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Dealing with coronavirus: a guide for Greek employers

Written by
KREMALIS LAW FIRM, offering full service for employment matters in Greece.
How should Greek employers deal with the coronavirus epidemic? What are their rights and obligations? This article gives guidance on appropriate health and safety measures.  

General legal framework regarding the spread of coronavirus in Greece

To date there are no mandatory measures provided by Greek law regarding the coronavirus that employers must adopt. A State general order (no 42/Α/25-2-2020) was recently issued, however it concerns future measures to be taken in the event of the emergence of symptoms of the virus and does not refer to employers’ obligations in the private professional environment.

Recommendations for Greek workplaces

Nevertheless, the protection of employees’ health is one of an employer’s primary obligations. As a result, it is suggested that the competent executives in cooperation with the organisation’s occupational doctor organise an information day for the workforce, in order to familiarise employees with the situation and educate them on preventive and risk mitigating measures.

Employers are not entitled to generally request employees to provide detailed information on all their personal travels, because this falls within the scope of employee’s privacy. However, within the framework of protecting employees’ health, it is reasonable to ask employees to inform the employer in good time if they travel to, or return from, regions considered to be a source of the coronavirus outbreak, such as China, South Korea or Italy at the time of writing.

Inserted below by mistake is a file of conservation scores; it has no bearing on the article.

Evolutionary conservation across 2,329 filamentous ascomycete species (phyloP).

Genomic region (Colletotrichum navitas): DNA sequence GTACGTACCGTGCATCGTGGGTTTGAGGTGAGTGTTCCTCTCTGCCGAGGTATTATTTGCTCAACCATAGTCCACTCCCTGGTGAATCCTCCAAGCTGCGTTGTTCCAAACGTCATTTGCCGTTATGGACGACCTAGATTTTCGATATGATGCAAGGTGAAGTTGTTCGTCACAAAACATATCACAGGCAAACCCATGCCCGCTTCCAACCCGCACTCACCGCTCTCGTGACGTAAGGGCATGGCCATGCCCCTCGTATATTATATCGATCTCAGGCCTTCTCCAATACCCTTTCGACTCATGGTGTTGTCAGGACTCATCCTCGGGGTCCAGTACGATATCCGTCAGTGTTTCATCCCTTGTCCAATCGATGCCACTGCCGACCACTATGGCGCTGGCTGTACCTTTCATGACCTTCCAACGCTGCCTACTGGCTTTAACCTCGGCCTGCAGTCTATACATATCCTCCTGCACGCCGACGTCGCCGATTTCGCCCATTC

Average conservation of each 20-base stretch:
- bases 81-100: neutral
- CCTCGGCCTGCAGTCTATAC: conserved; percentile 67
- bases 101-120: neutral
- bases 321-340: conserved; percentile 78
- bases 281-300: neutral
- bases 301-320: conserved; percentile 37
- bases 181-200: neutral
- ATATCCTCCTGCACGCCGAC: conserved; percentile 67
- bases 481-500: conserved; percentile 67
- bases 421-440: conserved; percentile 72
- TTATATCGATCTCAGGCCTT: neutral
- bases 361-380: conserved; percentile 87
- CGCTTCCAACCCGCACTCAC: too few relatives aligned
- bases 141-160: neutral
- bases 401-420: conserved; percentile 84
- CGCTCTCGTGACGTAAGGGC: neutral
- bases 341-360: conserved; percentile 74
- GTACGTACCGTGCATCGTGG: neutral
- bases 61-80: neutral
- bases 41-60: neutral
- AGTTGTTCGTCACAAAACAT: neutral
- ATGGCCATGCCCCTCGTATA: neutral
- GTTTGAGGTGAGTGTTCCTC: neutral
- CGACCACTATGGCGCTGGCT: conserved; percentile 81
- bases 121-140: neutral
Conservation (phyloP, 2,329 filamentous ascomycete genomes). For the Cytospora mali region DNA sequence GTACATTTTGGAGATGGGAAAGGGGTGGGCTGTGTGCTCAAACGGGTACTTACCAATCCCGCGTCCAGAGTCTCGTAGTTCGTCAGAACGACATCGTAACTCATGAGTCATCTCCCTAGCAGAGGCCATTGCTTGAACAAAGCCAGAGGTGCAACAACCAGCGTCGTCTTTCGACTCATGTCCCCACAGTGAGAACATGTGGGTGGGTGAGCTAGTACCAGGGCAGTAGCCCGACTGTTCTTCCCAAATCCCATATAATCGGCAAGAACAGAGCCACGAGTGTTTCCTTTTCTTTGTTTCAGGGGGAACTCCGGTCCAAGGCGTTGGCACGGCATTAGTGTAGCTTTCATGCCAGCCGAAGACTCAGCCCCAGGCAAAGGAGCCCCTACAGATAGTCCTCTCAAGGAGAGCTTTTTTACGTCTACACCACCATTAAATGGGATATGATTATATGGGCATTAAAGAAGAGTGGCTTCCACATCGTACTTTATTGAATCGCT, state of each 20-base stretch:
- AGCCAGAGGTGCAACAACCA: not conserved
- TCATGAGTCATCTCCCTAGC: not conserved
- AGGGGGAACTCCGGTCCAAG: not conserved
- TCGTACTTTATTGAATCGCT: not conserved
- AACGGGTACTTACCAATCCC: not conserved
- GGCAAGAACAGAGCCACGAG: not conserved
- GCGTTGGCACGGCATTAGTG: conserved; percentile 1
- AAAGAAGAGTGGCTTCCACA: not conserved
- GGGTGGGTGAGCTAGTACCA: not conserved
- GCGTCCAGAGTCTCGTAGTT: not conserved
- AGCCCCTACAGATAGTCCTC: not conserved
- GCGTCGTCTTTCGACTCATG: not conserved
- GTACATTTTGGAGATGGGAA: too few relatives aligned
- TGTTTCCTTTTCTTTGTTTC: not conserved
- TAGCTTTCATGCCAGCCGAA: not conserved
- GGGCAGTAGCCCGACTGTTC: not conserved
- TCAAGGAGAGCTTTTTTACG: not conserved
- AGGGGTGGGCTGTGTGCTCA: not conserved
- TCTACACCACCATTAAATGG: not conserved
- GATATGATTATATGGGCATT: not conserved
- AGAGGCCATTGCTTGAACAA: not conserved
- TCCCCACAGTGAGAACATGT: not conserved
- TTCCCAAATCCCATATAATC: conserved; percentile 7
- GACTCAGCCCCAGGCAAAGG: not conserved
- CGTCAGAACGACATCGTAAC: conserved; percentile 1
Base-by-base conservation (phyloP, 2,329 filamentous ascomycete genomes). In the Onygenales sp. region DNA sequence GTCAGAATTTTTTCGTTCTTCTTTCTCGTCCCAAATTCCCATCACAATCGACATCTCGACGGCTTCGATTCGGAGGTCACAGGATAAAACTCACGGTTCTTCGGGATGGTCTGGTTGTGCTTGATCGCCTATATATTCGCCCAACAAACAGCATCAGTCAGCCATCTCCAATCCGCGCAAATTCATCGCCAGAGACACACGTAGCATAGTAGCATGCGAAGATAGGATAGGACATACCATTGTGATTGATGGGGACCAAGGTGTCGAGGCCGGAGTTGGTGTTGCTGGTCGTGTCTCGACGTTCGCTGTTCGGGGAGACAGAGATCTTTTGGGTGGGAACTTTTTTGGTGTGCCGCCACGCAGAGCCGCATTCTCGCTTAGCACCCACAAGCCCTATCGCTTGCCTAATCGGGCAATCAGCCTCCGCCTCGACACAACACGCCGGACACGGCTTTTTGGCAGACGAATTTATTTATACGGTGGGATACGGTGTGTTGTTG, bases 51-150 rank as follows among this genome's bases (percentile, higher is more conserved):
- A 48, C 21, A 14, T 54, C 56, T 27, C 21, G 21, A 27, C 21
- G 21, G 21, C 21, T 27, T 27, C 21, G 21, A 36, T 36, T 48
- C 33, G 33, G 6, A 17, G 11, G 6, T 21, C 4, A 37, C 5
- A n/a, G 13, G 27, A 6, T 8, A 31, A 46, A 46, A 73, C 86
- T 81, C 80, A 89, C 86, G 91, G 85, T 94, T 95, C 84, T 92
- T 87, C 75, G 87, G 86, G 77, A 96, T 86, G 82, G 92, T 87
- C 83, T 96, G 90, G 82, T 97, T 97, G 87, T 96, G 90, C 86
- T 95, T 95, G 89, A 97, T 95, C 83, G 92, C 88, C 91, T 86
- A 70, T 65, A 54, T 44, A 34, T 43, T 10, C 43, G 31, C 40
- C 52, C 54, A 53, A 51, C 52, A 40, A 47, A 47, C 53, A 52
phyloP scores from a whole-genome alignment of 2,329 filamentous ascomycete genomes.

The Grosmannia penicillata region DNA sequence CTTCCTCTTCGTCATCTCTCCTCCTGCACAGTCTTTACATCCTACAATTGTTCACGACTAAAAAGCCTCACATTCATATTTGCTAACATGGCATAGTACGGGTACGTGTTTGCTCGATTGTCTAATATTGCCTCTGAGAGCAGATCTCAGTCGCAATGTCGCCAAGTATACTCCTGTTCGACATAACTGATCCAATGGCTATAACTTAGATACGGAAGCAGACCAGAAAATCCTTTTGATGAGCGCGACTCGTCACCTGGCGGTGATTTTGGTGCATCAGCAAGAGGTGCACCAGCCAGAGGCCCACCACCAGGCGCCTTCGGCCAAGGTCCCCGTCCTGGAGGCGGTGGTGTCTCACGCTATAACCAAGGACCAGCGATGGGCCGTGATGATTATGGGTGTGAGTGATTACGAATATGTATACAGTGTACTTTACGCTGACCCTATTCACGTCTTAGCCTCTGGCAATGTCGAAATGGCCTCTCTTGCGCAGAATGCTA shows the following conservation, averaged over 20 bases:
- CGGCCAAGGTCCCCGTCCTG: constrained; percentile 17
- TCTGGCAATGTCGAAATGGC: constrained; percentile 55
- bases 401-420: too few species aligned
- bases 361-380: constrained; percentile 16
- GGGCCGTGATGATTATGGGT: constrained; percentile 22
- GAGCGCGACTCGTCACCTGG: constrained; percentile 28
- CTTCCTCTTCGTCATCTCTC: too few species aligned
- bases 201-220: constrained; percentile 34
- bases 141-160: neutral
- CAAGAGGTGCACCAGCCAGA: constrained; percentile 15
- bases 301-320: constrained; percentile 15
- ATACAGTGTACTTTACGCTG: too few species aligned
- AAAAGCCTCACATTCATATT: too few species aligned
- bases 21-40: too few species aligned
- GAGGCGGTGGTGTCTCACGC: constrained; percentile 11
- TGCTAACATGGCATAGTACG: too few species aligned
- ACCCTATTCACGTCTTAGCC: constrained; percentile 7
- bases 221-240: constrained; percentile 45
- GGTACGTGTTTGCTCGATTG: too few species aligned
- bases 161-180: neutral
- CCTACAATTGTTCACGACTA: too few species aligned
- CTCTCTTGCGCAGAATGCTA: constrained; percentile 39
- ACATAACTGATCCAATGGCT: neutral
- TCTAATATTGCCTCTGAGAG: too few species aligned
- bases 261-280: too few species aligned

The organisation is entitled to require employees who, for business or personal reasons, travel ti contagious areas, to stay out of its offices for health and safety reasons. However, the organisation remains obliged to pay employees’ salary for the period that such precautionary measures remain in force. Furthermore, the organisation must provide all employees subject to these measures with the suitable means and IT equipment (i.e. laptop, mobile phone etc) to work remotely. Otherwise, the employees can reject working from home and request their usual remuneration. In this case, the organisation could propose that employees take paid leave, in addition to their annual paid leave entitlement. In any event, in most cases it is expected that employees would consent to temporarily working from home.

The organisation can require a medical check for employees accessing the office, with the consent of employees’ representatives or after a meeting with the employees’ Health and Safety Commission (if there is one). Please note that the representative(s)’ or commission’s decision should be backed up with reasons and follow consultation with the organisation’s representatives.

Moreover, such a measure could be applied if a State general order is issued regarding private professional environments or if the organisations’s regulations or policies provide for it, for example, to safeguard occupational health conditions. In any other circumstances, the organisation cannot impose medical checks. In any event an employee can refuse a medical check, but his or her refusal could be considered a disciplinary issue in the context of other employees’ safety.

Furthermore, any medical check carried out should comply with the principles of respect to human dignity and be carried out individually. Additionally, if an employee has a fever, the employer may ask him or her to leave the office. Ηowever, it is a private decision whether the employee seeks medical care or not. If the organisation has an occupational doctor, he or she can examine the employee(s) upon return to work.

Please note that most of these recommendations require the employee’s consent and cannot be imposed unilaterally by the employer.



Theofani Batsila
Associate - Greece